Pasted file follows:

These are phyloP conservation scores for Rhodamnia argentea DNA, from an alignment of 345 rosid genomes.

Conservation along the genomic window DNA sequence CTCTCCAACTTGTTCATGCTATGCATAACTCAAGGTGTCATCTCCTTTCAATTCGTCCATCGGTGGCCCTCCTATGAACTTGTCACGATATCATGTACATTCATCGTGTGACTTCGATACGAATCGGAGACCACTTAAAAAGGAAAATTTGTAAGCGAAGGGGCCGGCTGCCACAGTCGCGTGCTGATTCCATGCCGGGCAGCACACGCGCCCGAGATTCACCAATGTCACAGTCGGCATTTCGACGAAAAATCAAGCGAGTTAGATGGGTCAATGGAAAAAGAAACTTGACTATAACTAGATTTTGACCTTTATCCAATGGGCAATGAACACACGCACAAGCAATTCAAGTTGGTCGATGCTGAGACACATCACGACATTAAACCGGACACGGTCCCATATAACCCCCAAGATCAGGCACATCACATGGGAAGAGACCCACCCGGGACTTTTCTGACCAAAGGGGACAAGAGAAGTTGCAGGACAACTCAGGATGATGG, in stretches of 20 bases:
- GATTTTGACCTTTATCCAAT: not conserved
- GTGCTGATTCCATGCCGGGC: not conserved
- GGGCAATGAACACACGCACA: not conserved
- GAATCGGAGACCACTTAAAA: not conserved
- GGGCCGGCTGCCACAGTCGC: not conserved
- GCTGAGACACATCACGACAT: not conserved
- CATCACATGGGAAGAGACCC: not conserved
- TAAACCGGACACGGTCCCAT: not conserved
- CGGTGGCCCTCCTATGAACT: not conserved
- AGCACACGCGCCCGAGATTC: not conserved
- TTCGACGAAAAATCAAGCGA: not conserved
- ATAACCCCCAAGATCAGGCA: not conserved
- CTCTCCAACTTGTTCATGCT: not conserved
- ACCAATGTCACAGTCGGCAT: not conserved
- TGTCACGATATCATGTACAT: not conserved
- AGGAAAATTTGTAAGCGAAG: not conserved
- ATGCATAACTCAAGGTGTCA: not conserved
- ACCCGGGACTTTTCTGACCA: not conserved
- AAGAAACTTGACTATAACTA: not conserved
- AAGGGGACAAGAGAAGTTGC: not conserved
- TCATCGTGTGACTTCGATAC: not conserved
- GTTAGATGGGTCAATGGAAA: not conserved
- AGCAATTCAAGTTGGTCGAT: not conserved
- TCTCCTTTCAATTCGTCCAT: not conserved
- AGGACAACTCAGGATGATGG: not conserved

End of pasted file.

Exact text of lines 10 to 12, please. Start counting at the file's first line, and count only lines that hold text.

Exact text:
- TAAACCGGACACGGTCCCAT: not conserved
- CGGTGGCCCTCCTATGAACT: not conserved
- AGCACACGCGCCCGAGATTC: not conserved